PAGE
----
Do you use your imagination when you pray?  For some, engaging the imagination in prayer is an especially good way to calm the spirit and remove distractions. When you really use your imagination, it takes a lot of brain power and focus, leaving less for those stray thoughts and distractions that pull some of us away from finding our center in prayer. It can also be remarkably restful and restorative.

Ignatius of Loyola, founder of the Jesuits, used spiritual exercises to deepen his his prayer. One such exercise involved using the imagination in prayer to “enter” more fully into scripture. The stories of Jesus life found in the gospels are best for trying out this exercise. Choose a story from the Gospels, like the story of Jesus healing the paralyzed man in Matthew 9:1-7.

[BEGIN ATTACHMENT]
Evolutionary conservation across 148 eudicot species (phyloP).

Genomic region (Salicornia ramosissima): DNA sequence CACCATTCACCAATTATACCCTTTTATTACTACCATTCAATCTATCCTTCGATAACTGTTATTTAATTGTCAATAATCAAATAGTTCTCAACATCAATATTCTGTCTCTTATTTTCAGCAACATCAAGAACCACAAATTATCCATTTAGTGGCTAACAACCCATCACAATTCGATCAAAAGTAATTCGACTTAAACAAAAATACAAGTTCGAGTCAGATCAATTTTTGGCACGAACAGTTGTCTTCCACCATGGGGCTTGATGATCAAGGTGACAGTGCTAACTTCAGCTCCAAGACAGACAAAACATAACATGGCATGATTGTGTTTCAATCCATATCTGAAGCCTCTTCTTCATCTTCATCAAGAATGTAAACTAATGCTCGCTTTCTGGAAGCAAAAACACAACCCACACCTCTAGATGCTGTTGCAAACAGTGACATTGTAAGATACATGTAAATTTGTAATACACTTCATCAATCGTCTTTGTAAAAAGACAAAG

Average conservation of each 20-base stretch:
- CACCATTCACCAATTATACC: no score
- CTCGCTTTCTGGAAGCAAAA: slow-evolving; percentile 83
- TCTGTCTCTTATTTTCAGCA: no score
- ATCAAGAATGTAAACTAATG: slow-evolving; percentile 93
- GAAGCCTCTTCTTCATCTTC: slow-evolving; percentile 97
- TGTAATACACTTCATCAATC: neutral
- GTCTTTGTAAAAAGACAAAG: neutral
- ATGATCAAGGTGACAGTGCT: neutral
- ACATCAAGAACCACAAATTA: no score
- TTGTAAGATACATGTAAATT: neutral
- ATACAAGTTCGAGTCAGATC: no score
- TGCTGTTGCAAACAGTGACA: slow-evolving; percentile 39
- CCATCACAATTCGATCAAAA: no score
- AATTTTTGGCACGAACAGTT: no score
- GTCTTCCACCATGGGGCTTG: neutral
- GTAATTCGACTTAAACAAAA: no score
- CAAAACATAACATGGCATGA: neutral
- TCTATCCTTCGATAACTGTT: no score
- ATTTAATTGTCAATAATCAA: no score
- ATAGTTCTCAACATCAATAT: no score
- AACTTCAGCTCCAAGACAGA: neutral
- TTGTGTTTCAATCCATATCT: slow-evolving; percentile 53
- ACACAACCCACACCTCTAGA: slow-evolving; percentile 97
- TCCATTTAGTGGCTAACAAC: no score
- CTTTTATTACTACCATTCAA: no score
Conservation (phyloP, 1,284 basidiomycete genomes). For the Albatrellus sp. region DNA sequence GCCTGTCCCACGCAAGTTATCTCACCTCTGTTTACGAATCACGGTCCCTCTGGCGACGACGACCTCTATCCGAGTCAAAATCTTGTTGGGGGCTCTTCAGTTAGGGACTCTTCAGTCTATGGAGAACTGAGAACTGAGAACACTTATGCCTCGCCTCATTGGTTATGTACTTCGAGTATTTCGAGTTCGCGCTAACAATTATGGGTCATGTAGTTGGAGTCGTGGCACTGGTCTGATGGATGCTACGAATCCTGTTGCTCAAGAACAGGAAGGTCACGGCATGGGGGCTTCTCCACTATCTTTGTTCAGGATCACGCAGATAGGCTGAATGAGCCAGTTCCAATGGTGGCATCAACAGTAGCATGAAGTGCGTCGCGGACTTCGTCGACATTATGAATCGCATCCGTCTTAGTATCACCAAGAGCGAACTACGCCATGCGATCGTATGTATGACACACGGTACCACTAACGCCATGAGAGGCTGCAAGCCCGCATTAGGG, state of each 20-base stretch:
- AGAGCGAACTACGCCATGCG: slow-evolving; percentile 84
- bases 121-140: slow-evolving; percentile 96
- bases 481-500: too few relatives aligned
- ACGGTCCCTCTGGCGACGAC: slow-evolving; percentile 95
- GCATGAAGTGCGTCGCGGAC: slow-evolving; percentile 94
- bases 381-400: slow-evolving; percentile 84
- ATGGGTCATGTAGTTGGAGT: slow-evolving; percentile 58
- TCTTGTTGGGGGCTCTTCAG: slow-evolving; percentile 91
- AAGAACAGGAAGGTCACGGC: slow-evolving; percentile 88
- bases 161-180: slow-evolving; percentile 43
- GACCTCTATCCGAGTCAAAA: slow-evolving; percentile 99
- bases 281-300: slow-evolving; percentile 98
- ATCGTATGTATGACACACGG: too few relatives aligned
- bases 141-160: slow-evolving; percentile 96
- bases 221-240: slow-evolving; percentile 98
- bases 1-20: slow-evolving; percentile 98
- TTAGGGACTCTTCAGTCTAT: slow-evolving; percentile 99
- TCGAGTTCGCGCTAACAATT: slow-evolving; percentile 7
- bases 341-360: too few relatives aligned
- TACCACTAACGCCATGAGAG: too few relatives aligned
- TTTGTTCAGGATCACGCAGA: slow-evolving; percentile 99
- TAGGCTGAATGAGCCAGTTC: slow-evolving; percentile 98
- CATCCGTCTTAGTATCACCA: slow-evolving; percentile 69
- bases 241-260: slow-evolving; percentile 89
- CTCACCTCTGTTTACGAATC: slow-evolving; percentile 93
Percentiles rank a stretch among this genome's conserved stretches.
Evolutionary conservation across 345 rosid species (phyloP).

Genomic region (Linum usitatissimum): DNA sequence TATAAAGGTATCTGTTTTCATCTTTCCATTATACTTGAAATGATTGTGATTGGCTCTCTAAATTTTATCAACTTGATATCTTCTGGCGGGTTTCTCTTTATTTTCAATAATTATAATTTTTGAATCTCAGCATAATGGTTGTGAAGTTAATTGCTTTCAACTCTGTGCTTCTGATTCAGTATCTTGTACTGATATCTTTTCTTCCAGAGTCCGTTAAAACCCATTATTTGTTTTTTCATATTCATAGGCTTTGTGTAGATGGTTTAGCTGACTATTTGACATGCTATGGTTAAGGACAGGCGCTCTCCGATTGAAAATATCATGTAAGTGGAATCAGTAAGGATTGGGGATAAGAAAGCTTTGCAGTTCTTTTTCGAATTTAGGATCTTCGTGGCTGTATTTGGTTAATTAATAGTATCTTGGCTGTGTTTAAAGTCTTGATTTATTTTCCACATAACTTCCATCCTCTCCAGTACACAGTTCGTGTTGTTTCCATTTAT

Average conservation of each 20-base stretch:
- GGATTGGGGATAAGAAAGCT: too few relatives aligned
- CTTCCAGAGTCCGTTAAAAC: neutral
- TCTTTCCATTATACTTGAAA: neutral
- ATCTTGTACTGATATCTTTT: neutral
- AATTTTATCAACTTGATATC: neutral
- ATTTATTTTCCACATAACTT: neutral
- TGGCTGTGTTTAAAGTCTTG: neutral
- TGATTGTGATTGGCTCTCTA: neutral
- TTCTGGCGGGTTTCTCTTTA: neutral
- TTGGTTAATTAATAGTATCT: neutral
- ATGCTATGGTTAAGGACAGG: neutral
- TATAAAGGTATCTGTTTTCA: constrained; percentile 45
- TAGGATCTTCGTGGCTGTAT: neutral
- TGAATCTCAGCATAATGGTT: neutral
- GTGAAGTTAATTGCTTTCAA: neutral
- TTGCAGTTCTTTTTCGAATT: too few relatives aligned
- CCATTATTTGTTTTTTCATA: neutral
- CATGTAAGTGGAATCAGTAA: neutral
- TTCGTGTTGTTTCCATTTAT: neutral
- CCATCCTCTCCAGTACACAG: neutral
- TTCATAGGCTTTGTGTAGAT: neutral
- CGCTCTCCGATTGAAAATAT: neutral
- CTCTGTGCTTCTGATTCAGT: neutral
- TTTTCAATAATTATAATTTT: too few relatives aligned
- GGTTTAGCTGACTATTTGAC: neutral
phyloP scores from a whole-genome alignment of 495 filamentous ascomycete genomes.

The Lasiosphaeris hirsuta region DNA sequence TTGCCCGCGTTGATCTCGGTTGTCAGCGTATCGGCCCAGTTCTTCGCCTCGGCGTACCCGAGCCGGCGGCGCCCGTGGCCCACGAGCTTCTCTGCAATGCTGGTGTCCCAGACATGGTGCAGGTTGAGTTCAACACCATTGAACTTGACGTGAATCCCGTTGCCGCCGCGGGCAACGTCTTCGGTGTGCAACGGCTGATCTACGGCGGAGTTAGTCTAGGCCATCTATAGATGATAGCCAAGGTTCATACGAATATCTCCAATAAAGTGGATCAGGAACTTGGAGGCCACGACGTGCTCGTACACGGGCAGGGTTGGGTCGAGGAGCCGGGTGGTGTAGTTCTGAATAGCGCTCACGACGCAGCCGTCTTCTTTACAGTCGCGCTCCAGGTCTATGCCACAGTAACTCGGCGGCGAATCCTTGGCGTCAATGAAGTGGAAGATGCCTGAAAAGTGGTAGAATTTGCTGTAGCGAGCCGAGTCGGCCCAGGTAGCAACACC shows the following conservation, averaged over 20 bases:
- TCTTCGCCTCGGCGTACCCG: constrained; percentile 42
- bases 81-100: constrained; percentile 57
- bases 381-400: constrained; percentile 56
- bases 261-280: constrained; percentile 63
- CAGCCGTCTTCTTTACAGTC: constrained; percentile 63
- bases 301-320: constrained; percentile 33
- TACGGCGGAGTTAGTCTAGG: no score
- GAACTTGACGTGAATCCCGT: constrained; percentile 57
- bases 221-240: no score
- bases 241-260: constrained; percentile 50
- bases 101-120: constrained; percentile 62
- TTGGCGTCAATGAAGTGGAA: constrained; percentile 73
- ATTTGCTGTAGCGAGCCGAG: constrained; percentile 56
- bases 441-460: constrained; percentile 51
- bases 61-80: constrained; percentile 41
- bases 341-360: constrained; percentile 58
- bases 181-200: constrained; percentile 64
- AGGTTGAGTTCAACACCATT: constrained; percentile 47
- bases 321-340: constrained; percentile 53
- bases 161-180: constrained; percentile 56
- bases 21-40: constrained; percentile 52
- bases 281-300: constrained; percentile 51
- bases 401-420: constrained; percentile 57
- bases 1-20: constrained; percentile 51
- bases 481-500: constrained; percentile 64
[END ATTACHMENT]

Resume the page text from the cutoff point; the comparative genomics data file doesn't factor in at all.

Sit quietly and read the gospel story at least twice through, slowly.  Close your eyes and open your imagination. What is the setting? Put yourself into the story.  Who are you?  Where are you standing?  What do you see. What do you hear?  What do you smell?  What does the man look like?  What does Jesus look like?  Does anyone speak to you? What do they say?  What do you say?  How do you feel when you see the man rise up and walk?  When he walks away, what do you do?

Does the story mean more to you now that you have experienced it through your imagination?  You might want to write down your impressions while they are fresh in your mind. Do you have new insights into this story now that you have experienced it “first hand?”

Ignatius believed that all parts of life must be integrated with prayer, and that experiencing prayer through the imagination might help us to live the life of holiness God intended.  I hope this exercise in the imagination brings you focus, reflection, and new insights into the life God wants you to lead.

— Jennifer